Money can’t buy business acumen of the quality present in Messrs Whyte and Ellis.

Will the administrators tell the public what the position is as regards interest and fees charged by Group to the Club? As Group is thought to be the holder of the floating charge, then it is important to see what they are owed.

Today I learned that my predecessor, Alastair Johnston, has urged the Crown Office to order an investigation into my takeover of the club. Again, I have absolutely nothing to fear because any fair investigation will prove that I have always acted in the best interests of Rangers and been involved in no criminal wrong-doing whatsoever.

Mr Johnston is entitled to raise a complaint regarding alleged wrong doing, if he has reason to make such a complaint. He was the man at head of the Independent Board Committee (IBC) who looked into Mr Whyte with a view to protecting the interests of minority shareholders. It has been suggested that what was produced to the IBC left Mr Whyte’s reputation in tatters with them, but the pressure from the bank to eliminate the £18 million debt owed by the club.

If Mr Johnston had evidence sufficient to report the matter to Crown Office, when did he get it? If he had it from day 1, then why did he wait till now to raise his concerns? If he had evidence of criminality since May, why not do something with it before now.

Has Mr Whyte always acted in the best interests of Rangers? That is debatable. Has he always acted in the best interests of Mr Whyte and Group? Probably – but there is nothing wrong with doing that. Have his actions been against Rangers’ interests?

Well, how does it affect the Club when the season ticket money is shifted elsewhere?

In addition, Mr Whyte denies any “criminal” wrong-doing? Is that an admission of “non-criminal” wrong-doing? How does Mr Whyte explain the non-payment of VAT and PAYE since he took over? What is the reason for that non-payment?

All the time Rangers were not paying its current dues, it was increasing wages to players. It was turning down £9 million offers for players. It was paying for new giant screens.

Rangers could have sold off players in the summer or winter. This would have brought players’ wages down, and also brought in cash, even if only enough to pay the PAYE and VAT.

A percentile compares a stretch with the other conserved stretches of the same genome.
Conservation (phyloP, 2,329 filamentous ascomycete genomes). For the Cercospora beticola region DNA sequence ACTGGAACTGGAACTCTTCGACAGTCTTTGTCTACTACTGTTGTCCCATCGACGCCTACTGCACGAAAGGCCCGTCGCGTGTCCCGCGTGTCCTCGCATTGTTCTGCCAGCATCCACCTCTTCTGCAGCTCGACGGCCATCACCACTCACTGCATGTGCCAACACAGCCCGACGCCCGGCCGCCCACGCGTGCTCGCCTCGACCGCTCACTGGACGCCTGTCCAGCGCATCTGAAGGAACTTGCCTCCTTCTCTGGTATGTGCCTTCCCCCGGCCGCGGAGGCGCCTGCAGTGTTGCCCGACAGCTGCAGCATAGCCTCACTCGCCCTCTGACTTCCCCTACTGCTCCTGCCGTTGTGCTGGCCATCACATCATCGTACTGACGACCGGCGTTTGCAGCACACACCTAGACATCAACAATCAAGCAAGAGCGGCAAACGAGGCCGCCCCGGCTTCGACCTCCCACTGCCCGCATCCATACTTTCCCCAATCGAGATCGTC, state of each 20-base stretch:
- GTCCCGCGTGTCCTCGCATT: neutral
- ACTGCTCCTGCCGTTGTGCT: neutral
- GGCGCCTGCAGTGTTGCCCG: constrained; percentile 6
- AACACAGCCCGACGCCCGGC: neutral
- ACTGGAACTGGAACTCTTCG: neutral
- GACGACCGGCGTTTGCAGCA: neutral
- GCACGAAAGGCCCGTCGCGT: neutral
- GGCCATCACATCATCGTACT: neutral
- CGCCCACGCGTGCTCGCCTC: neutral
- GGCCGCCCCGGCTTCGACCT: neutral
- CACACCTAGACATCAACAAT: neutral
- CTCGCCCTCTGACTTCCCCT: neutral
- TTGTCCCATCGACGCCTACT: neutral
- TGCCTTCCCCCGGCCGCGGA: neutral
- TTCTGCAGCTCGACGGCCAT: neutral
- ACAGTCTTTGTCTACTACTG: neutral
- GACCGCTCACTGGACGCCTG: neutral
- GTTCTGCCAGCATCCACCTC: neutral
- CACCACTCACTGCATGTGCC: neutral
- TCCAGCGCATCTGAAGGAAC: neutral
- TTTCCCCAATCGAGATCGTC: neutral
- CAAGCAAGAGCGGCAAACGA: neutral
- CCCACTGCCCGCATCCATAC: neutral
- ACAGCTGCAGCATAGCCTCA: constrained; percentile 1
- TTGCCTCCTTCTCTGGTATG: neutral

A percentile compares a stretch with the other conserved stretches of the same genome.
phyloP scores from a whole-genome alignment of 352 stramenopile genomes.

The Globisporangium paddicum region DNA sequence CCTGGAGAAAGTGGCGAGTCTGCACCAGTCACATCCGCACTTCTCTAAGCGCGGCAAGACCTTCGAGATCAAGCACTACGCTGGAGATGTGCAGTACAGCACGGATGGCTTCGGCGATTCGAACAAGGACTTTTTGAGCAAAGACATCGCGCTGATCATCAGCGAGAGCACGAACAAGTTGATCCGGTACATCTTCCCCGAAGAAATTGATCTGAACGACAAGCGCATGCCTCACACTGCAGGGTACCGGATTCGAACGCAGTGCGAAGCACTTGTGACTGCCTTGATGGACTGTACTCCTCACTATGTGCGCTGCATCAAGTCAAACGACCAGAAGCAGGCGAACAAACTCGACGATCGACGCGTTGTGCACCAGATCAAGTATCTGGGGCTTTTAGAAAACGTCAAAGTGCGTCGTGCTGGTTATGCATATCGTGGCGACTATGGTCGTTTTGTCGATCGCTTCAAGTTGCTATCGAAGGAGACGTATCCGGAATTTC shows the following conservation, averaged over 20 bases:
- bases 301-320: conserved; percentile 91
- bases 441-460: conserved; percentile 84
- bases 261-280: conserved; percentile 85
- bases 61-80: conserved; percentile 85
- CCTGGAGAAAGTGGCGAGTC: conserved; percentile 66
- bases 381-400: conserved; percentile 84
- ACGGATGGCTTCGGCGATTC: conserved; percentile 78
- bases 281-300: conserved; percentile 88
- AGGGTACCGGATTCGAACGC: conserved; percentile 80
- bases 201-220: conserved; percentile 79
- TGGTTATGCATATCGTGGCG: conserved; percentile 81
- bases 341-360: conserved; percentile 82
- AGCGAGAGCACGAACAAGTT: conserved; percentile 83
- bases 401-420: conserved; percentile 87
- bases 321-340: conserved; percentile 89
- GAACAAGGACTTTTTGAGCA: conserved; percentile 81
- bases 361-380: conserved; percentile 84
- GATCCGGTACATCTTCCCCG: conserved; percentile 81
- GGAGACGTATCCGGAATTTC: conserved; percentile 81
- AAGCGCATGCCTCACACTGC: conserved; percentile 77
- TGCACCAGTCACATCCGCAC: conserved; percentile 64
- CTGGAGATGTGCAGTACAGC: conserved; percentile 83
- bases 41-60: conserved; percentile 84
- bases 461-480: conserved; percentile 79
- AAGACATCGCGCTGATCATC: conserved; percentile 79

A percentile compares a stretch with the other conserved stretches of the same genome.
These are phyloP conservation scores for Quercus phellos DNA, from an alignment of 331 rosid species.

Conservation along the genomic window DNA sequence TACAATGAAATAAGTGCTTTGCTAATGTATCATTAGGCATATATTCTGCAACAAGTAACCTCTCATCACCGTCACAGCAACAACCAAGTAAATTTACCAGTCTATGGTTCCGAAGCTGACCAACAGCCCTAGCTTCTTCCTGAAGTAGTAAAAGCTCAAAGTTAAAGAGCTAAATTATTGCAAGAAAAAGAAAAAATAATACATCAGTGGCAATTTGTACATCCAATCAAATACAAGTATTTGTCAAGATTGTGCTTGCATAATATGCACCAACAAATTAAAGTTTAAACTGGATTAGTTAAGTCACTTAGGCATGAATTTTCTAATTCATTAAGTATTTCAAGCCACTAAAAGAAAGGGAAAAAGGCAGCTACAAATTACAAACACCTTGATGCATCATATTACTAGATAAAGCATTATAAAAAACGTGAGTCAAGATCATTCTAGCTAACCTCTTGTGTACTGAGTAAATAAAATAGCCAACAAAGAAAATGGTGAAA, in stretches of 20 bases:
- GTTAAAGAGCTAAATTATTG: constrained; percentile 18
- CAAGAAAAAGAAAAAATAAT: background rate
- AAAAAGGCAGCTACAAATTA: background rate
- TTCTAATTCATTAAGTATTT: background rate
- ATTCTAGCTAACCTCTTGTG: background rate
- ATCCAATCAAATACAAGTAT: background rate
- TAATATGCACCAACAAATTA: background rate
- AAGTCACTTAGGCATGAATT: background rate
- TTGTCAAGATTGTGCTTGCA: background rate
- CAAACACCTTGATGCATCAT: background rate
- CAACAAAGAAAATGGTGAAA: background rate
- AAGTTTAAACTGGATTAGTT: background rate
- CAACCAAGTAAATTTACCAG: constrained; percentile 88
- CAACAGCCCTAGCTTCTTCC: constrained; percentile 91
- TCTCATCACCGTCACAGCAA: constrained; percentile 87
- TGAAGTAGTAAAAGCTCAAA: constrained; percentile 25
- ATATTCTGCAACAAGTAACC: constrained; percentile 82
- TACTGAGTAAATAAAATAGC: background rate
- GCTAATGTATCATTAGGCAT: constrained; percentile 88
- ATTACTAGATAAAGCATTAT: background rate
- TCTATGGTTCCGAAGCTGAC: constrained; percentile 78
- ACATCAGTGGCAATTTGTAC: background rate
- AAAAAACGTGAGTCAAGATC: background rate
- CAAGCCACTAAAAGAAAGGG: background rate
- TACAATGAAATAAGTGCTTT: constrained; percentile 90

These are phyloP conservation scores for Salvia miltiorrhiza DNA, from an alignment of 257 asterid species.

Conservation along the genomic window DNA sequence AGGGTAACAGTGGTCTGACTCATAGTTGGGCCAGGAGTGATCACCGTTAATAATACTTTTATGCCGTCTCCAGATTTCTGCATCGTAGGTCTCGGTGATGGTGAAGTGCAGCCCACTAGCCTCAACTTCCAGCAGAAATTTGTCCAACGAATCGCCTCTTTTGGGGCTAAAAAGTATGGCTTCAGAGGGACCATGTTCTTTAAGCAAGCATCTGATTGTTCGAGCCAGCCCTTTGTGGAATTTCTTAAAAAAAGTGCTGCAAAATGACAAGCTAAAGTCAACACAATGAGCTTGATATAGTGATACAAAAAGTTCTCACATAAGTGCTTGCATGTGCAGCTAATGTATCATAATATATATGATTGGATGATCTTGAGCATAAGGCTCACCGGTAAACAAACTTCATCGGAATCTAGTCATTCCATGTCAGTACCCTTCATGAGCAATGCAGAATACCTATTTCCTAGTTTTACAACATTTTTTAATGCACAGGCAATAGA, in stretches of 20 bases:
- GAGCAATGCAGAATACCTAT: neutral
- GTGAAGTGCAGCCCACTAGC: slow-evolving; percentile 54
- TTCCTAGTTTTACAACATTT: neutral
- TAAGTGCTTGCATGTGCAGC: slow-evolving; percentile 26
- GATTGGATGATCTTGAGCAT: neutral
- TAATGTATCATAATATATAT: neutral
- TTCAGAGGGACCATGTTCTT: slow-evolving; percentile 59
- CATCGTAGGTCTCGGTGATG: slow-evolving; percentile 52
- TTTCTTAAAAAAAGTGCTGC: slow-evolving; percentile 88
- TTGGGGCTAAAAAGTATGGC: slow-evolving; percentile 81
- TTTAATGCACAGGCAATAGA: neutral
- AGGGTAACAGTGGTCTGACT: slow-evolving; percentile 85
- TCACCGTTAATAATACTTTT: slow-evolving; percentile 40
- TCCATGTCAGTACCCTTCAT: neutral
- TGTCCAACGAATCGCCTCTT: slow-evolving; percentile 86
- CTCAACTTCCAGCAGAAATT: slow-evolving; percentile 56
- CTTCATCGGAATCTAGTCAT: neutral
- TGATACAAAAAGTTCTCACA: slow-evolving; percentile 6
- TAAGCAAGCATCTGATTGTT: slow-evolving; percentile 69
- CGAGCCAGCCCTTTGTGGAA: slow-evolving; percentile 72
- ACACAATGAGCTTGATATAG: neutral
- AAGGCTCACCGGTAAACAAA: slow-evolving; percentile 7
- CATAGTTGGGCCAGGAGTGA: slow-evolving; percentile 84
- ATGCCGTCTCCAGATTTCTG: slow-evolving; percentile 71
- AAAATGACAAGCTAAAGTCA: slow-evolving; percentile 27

Were Mr Whyte’s antics in Rangers’ interests? How?

Mr Whyte has one very simple way in which he could act in the best interests of Rangers, even now. He could write off the debt owed to Group!

If he did so, HMRC might take a more sanguine view, because they would not see the situation as one where a man with an alleged history of suspicious insolvencies was walking away with all his money intact.

Will Mr Whyte write it off, or some of it? Have the administrators asked?

While the administrators get on with their work, it is only right that they are given the time and space they require to complete their task. That is why I have decided to take a step back from events so that I do not become a distraction to either that process or to Ally McCoist and the players.

It is nice of Mr Whyte to agree to allow the administrators to do their work. It is the Insolvency Act which permits this, rather than Mr Whyte. Mr Whyte has taken a step back, not voluntarily, but because he is forced to!

In some companies, indeed most, when the administrators come in, the existing directors are moved out of the way, so as not to interfere. When Mr Whyte took over, he moved out the existing Board and management. In administration, the same thing happens.

It is not the place for the existing board to try to carry out management. They have no power to do so.

Mr Whyte may well be a distraction to Rangers, the process and the players – but it is not his decision to step down graciously. The law requires him to do so.